“Osteoporosis is a silent disease — until it’s not,” says endocrinologist Jessica Rachel Starr, MD, an Assistant Attending Physician at Hospital for Special Surgery, New York. She explains that osteoporosis just means that the natural holes or pores in our bone are bigger than they should be on a bone density test.

“When they get bigger beyond a certain pre-defined score, we call it osteopenia,” says Dr Starr. “And when it gets even bigger than that, we call it osteoporosis. But just having those holes in the bone and having them be large is painless.”

But here’s the thing: even if you don’t feel it now, the risks are real. When these holes or pores get bigger, your bones get more fragile, your muscle mass diminishes and your risk of falls and fractures increases.

While osteoporosis alone isn’t life-threatening, it can result in significant fractures, leading to premature death in approximately 20 per cent to 40 per cent of affected individuals following an injury.

The good news: understanding osteoporosis, its treatments and methods of prevention can ensure healthier bones and a more resilient skeletal system.

Understanding Osteoporosis and Healthy Bones

Our bones are dynamic structures, continuously breaking down and rebuilding. “Our body is constantly remodelling, even as adults we’re always building bone and breaking bone down,” says Dr Starr.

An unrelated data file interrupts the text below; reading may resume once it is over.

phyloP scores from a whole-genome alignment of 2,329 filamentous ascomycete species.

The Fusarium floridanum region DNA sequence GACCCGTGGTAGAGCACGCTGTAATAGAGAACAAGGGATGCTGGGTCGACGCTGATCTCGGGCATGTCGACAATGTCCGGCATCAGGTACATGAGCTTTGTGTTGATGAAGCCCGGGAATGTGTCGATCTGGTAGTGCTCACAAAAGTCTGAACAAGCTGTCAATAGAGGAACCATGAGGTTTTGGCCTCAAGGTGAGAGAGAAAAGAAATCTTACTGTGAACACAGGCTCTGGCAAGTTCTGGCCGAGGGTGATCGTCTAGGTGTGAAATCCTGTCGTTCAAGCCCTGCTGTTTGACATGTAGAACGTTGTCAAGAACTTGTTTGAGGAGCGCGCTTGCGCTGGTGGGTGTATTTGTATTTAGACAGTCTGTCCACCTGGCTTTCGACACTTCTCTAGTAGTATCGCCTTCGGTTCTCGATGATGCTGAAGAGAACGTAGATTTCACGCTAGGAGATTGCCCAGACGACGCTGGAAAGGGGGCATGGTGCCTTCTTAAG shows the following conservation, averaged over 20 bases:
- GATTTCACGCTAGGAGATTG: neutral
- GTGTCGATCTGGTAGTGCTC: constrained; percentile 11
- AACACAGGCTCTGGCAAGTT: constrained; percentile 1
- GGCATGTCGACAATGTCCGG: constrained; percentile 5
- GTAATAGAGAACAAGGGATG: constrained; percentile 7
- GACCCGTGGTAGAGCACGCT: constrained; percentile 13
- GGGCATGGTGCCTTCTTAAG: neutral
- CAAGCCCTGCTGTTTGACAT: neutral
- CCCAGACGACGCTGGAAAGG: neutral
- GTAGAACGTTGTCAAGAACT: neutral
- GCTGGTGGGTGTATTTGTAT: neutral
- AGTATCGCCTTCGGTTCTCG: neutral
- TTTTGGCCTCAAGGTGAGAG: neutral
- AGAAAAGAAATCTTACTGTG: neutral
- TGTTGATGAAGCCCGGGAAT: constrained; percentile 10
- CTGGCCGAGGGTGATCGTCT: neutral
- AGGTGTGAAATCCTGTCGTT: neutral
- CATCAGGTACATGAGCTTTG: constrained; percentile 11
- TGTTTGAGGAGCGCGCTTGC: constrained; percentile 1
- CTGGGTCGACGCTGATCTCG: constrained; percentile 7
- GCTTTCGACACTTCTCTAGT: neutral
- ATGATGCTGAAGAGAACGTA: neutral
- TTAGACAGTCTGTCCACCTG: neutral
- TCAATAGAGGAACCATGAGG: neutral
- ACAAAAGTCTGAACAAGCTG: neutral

However, when there’s an imbalance in the process — more bone being lost than being built — conditions like osteoporosis can develop. This imbalance can be influenced by numerous factors, including aging, a low body weight, decreased levels of sex hormones, smoking and the use of certain medications like corticosteroids.

Ensuring strong bones requires attention at all stage of life. Osteoporosis isn’t just an issue confined to older individuals. An increasing number of people in their 20s, 30s and 40s are receiving diagnoses. In 2020-21, 889,400 Australians (3.6 per cent) of all ages had osteoporosis, with females being more likely than males (5.9 per cent compared with 1.1 per cent) to be diagnosed.

While immediate medical treatment may not be necessary for every diagnosis, especially in younger, fit individuals with milder forms of osteoporosis, it’s essential to engage in an open conversation with healthcare providers about steps to fortify bones and prevent fractures.

“Doing something is better than doing nothing,” says Dr Starr. “If someone promises me they’ll attend physical therapy for strength training and take some calcium, it’s still a step forward from when I first met them at the door where they weren’t doing those things.”